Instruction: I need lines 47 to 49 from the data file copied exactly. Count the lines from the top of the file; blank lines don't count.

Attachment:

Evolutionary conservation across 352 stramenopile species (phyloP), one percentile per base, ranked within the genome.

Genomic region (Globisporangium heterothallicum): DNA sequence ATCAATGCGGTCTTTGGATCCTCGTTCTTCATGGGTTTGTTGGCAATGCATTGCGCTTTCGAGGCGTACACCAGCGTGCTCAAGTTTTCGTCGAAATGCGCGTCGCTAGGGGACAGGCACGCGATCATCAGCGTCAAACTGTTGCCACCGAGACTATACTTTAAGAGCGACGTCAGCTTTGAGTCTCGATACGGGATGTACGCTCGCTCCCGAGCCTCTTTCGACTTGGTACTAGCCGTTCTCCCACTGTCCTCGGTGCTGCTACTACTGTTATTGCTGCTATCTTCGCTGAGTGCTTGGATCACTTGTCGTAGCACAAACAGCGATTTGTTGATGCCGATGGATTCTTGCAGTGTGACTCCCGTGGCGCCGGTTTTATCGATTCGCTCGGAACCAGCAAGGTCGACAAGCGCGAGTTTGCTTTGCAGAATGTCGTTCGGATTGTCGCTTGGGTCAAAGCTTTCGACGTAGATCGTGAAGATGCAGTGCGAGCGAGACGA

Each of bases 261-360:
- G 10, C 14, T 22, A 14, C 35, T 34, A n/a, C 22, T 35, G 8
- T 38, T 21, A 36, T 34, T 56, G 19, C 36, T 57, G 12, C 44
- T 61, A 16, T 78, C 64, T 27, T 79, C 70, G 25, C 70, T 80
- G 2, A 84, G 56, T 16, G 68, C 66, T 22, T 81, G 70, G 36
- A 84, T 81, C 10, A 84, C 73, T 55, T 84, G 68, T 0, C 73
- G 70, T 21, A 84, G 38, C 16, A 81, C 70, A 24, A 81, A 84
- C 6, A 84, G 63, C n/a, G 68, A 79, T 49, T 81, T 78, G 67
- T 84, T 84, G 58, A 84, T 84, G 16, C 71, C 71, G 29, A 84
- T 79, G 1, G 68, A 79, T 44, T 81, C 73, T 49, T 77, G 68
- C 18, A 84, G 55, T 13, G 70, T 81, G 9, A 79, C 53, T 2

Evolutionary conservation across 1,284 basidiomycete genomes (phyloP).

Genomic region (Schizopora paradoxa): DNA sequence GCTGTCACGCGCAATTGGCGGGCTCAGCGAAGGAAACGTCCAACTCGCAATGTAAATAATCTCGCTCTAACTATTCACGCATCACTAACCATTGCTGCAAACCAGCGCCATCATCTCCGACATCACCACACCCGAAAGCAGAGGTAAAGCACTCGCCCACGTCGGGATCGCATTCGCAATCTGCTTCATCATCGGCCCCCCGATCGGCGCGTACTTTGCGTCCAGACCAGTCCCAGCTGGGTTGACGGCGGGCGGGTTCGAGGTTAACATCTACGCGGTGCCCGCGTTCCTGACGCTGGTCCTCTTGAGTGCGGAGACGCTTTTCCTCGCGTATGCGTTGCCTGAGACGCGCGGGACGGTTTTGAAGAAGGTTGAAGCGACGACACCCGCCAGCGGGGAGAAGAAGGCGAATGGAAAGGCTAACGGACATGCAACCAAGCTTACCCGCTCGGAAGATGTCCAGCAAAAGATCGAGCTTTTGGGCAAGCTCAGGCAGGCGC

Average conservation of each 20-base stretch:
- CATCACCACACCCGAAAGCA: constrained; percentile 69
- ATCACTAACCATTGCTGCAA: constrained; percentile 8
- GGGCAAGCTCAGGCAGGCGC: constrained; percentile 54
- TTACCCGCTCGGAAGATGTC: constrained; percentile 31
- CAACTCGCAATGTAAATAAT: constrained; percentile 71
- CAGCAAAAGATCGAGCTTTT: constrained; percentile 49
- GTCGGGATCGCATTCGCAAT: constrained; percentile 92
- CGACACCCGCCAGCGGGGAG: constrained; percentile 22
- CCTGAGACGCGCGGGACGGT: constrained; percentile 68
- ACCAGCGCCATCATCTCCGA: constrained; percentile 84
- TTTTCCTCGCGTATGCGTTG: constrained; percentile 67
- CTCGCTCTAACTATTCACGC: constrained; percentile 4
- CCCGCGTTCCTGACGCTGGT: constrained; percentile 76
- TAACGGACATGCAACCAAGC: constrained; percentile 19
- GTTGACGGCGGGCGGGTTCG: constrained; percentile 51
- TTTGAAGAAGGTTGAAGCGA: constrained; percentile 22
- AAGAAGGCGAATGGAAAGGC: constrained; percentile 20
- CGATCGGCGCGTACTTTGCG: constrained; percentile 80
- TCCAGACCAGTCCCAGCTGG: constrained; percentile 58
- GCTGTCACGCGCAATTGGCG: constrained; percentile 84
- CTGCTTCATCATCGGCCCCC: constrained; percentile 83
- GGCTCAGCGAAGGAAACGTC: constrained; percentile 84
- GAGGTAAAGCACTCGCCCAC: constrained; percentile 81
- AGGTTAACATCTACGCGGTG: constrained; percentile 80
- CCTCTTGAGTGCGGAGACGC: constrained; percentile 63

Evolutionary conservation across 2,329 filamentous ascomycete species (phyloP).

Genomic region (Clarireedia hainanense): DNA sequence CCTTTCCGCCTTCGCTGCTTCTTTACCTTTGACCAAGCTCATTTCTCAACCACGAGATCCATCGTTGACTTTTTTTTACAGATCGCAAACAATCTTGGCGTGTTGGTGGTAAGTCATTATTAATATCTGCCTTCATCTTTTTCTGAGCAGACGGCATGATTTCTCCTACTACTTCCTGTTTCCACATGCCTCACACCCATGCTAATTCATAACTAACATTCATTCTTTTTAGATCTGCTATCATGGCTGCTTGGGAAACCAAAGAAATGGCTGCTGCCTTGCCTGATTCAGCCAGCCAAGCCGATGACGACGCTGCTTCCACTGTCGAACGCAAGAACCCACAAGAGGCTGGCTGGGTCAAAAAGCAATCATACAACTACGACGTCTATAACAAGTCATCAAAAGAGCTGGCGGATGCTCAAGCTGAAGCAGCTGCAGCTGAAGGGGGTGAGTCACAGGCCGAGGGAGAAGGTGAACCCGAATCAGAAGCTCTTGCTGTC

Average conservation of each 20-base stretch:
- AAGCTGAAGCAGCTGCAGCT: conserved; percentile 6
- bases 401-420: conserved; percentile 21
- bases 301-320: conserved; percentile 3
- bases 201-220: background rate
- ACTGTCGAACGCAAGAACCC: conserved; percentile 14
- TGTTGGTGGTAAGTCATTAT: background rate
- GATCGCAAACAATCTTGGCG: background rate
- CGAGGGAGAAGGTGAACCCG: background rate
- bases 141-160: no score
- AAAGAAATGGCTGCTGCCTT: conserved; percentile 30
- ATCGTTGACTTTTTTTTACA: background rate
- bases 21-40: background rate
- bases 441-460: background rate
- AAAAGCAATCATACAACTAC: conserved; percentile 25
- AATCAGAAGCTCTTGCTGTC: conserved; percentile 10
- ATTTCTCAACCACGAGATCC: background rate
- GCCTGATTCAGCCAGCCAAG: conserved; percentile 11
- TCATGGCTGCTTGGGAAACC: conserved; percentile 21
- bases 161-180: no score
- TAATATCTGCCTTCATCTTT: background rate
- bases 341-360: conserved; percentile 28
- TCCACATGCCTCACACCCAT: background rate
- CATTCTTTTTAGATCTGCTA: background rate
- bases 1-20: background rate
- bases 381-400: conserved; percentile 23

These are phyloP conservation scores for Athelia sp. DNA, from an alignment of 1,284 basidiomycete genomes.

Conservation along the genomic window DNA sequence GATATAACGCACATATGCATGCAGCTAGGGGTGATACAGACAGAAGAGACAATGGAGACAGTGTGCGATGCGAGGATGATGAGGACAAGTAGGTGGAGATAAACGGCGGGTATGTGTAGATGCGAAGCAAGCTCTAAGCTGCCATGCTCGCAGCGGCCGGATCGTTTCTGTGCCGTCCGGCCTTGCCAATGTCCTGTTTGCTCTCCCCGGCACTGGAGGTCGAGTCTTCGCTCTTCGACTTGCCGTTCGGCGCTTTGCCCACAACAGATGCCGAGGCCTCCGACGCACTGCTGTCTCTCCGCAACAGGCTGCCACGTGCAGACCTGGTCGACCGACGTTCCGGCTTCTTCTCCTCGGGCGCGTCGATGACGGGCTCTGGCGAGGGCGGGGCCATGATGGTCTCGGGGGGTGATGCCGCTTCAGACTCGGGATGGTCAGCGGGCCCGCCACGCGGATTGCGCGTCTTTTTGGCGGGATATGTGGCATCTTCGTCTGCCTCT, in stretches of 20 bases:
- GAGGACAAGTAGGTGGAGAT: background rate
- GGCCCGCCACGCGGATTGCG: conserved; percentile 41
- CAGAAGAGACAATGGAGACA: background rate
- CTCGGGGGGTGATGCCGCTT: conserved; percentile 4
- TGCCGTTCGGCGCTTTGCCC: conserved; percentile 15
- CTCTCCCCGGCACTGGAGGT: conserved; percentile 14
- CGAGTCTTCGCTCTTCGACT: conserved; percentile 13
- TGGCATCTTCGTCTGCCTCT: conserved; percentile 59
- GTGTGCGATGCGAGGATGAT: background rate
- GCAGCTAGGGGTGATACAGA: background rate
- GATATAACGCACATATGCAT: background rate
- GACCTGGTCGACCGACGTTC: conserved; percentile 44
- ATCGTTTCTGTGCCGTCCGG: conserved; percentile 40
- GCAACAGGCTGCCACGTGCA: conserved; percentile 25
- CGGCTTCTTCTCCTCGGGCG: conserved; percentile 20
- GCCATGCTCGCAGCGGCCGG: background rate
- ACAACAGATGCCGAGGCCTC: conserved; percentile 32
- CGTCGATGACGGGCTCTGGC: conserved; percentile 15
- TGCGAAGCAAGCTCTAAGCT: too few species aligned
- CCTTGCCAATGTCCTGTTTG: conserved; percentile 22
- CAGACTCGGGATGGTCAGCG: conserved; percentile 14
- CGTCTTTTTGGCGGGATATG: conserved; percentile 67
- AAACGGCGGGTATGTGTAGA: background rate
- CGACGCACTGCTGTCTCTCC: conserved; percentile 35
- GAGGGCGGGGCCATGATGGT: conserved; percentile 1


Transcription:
- bases 301-320: conserved; percentile 3
- bases 201-220: background rate
- ACTGTCGAACGCAAGAACCC: conserved; percentile 14